To implement a CLAT, see security considerations presented in Section To implement a CLAT, see security considerations presented in Section
7 of [RFC6145]. The CLAT MAY comply with [RFC6092]. 7 of [RFC6145]. The CLAT MAY comply with [RFC6092].
10. IANA Considerations 11. IANA Considerations
IANA is requested to reserve a Modified EUI-64 identifier for 464XLAT IANA is requested to reserve a Modified EUI-64 identifier for 464XLAT
according to section 2.2.2 of [RFC5342]. Its suggested value is 02- according to section 2.2.2 of [RFC5342]. Its suggested value is 02-
00-5E-00-00-00-00-00 to 02-00-5E-0F-FF-FF-FF-FF or 02-00-5E-10-00-00- 00-5E-00-00-00-00-00 to 02-00-5E-0F-FF-FF-FF-FF or 02-00-5E-10-00-00-
00-00 to 02-00-5E-EF-FF-FF-FF-FF, depending on whether it should be 00-00 to 02-00-5E-EF-FF-FF-FF-FF, depending on whether it should be
taken in reserved or available values. taken in reserved or available values.
11. Acknowledgements 12. Acknowledgements
The authors would like to thank JPIX NOC members, JPIX 464XLAT trial The authors would like to thank JPIX NOC members, JPIX 464XLAT trial
service members, Seiichi Kawamura, Dan Drown, Brian Carpenter, Rajiv service members, Seiichi Kawamura, Dan Drown, Brian Carpenter, Rajiv
Asati, Washam Fan, Behcet Sarikaya, Jan Zorz, Tatsuya Oishi, Lorenzo Asati, Washam Fan, Behcet Sarikaya, Jan Zorz, Tatsuya Oishi, Lorenzo
Colitti, Erik Kline, Ole Troan, Maoke Chen, Gang Chen, Tom Petch, and Colitti, Erik Kline, Ole Troan, Maoke Chen, Gang Chen, Tom Petch, and
Jouni Korhonen for their helpful comments. Special acknowledgments Jouni Korhonen for their helpful comments. Special acknowledgments
go to Remi Despres for his plentiful supports and suggestions, go to Remi Despres for his plentiful supports and suggestions,
especially about using NAT44 with IANA's EUI-64 ID. We also would especially about using NAT44 with IANA's EUI-64 ID. We also would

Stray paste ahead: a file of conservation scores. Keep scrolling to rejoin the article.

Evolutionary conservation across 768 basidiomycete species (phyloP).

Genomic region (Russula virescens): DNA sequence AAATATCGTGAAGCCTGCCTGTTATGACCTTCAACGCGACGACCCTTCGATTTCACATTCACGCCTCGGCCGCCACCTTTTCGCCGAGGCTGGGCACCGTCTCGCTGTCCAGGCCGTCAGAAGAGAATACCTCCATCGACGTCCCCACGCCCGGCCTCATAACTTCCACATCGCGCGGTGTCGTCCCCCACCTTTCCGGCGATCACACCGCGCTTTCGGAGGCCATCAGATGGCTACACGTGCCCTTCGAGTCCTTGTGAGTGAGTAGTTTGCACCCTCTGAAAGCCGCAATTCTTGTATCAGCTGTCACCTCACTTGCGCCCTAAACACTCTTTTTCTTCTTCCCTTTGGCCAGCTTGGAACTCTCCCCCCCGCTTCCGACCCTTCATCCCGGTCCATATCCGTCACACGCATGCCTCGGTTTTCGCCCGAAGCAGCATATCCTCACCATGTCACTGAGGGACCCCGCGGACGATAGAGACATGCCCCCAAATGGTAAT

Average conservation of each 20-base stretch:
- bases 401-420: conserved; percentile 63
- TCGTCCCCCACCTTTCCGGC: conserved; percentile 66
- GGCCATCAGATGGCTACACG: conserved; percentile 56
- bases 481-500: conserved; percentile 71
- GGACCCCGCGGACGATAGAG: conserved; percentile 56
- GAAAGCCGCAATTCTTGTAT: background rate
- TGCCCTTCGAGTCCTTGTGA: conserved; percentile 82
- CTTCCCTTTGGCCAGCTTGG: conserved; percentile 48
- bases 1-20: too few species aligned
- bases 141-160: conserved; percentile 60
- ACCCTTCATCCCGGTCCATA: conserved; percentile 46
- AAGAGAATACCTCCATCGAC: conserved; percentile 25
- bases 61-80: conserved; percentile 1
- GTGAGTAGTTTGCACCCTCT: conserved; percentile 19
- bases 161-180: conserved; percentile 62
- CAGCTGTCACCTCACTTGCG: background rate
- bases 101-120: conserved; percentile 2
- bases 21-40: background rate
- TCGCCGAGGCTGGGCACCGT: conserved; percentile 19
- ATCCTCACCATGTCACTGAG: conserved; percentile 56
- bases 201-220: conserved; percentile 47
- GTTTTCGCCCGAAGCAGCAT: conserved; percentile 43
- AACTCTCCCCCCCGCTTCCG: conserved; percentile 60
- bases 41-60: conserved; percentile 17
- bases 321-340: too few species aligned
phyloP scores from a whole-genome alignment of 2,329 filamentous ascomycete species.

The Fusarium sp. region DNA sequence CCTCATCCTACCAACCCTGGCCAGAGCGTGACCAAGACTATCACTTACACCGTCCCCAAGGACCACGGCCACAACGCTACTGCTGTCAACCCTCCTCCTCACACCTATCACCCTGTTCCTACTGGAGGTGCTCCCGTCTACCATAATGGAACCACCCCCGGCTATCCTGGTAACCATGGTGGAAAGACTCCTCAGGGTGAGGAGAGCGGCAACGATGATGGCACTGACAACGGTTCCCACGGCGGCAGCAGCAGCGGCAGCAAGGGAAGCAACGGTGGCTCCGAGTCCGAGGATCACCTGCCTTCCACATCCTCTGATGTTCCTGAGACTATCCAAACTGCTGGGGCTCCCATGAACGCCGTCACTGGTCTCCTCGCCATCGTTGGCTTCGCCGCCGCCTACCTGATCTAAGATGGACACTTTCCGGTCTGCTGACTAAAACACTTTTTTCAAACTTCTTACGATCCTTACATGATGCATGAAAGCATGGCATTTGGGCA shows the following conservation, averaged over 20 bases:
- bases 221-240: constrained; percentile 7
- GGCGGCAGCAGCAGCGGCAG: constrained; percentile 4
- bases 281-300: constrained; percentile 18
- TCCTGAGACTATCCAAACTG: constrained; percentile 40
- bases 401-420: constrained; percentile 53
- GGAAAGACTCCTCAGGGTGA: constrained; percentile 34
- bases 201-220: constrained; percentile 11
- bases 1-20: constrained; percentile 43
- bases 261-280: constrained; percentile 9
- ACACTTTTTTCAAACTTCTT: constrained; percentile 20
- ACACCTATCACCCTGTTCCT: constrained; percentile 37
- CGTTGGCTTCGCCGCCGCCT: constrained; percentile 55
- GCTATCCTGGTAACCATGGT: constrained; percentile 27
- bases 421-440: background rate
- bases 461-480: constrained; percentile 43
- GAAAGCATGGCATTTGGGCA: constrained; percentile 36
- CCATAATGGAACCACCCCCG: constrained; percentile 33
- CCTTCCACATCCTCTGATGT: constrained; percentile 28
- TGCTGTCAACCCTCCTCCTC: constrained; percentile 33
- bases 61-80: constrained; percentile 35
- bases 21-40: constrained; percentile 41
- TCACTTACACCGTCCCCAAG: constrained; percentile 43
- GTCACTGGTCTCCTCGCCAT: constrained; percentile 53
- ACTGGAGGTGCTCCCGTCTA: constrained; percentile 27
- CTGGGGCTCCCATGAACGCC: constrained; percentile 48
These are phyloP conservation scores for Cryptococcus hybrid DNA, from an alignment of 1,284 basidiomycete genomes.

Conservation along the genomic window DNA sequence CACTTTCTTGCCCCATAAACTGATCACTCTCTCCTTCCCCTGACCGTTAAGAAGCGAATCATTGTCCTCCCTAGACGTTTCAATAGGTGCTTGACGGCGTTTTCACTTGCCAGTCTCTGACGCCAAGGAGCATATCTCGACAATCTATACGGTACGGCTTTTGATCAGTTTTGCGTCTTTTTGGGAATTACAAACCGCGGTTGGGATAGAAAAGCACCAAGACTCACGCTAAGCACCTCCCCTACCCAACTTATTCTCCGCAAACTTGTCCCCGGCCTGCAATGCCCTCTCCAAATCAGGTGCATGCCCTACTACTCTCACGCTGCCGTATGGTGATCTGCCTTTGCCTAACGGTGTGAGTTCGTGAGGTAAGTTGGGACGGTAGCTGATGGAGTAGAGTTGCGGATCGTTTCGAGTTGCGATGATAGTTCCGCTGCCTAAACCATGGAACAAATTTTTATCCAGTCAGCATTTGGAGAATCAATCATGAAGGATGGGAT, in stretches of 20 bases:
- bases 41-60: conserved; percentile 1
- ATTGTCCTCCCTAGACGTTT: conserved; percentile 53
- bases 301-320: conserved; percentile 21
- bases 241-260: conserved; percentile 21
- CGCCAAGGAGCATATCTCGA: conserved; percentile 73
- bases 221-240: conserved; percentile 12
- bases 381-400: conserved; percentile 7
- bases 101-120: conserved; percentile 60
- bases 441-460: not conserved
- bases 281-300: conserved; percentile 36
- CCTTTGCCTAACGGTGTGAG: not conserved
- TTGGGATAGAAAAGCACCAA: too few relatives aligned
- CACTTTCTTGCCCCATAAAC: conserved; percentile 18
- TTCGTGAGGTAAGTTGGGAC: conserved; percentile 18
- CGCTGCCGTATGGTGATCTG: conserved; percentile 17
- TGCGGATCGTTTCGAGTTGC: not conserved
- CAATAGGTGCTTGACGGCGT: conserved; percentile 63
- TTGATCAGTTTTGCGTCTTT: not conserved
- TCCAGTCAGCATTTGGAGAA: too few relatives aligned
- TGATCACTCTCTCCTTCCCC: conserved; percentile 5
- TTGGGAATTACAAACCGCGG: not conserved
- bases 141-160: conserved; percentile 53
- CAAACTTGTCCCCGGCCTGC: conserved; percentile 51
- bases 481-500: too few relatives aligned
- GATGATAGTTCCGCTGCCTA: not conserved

like to thank Fred Baker and Joel Jaeggli for their support. like to thank Fred Baker and Joel Jaeggli for their support.
12. References 13. References
12.1. Normative References 13.1. Normative References
[RFC2119] Bradner, S., "Key words for use in RFCs to Indicate [RFC2119] Bradner, S., "Key words for use in RFCs to Indicate
Requirement Levels", BCP 14, RFC 2119, March 1997. Requirement Levels", BCP 14, RFC 2119, March 1997.
[RFC6052] Bao, C., Huitema, C., Bagnulo, M., Boucadair, M., and X. [RFC6052] Bao, C., Huitema, C., Bagnulo, M., Boucadair, M., and X.
Li, "IPv6 Addressing of IPv4/IPv6 Translators", RFC 6052, Li, "IPv6 Addressing of IPv4/IPv6 Translators", RFC 6052,
October 2010. October 2010.
[RFC6144] Baker, F., Li, X., Bao, C., and K. Yin, "Framework for [RFC6144] Baker, F., Li, X., Bao, C., and K. Yin, "Framework for
IPv4/IPv6 Translation", RFC 6144, April 2011. IPv4/IPv6 Translation", RFC 6144, April 2011.
[RFC6145] Li, X., Bao, C., and F. Baker, "IP/ICMP Translation [RFC6145] Li, X., Bao, C., and F. Baker, "IP/ICMP Translation
Algorithm", RFC 6145, April 2011. Algorithm", RFC 6145, April 2011.
[RFC6146] Bagnulo, M., Matthews, P., and I. van Beijnum, "Stateful [RFC6146] Bagnulo, M., Matthews, P., and I. van Beijnum, "Stateful
NAT64: Network Address and Protocol Translation from IPv6 NAT64: Network Address and Protocol Translation from IPv6
Clients to IPv4 Servers", RFC 6146, April 2011. Clients to IPv4 Servers", RFC 6146, April 2011.
12.2. Informative References 13.2. Informative References
[I-D.hazeyama-widecamp-ipv6-only-experience] [I-D.hazeyama-widecamp-ipv6-only-experience]
Hazeyama, H., Hiromi, R., Ishihara, T., and O. Nakamura, Hazeyama, H., Hiromi, R., Ishihara, T., and O. Nakamura,
"Experiences from IPv6-Only Networks with Transition "Experiences from IPv6-Only Networks with Transition
Technologies in the WIDE Camp Spring 2012", Technologies in the WIDE Camp Spring 2012",
draft-hazeyama-widecamp-ipv6-only-experience-01 (work in draft-hazeyama-widecamp-ipv6-only-experience-01 (work in
progress), March 2012. progress), March 2012.
[I-D.ietf-behave-nat64-discovery-heuristic] [I-D.ietf-behave-nat64-discovery-heuristic]
Savolainen, T., Korhonen, J., and D. Wing, "Discovery of Savolainen, T., Korhonen, J., and D. Wing, "Discovery of
IPv6 Prefix Used for IPv6 Address Synthesis", IPv6 Prefix Used for IPv6 Address Synthesis",
draft-ietf-behave-nat64-discovery-heuristic-10 (work in draft-ietf-behave-nat64-discovery-heuristic-11 (work in
progress), June 2012. progress), July 2012.
[RFC1918] Rekhter, Y., Moskowitz, R., Karrenberg, D., Groot, G., and [RFC1918] Rekhter, Y., Moskowitz, R., Karrenberg, D., Groot, G., and
E. Lear, "Address Allocation for Private Internets", E. Lear, "Address Allocation for Private Internets",
BCP 5, RFC 1918, February 1996. BCP 5, RFC 1918, February 1996.
[RFC3123] Koch, P., "A DNS RR Type for Lists of Address Prefixes [RFC3123] Koch, P., "A DNS RR Type for Lists of Address Prefixes
(APL RR)", RFC 3123, June 2001. (APL RR)", RFC 3123, June 2001.
[RFC3633] Troan, O. and R. Droms, "IPv6 Prefix Options for Dynamic [RFC3633] Troan, O. and R. Droms, "IPv6 Prefix Options for Dynamic
Host Configuration Protocol (DHCP) version 6", RFC 3633, Host Configuration Protocol (DHCP) version 6", RFC 3633,
 End of changes. 35 change blocks. 
63 lines changed or deleted 74 lines changed or added

This html diff was produced by rfcdiff 1.41. The latest version is available from http://tools.ietf.org/tools/rfcdiff/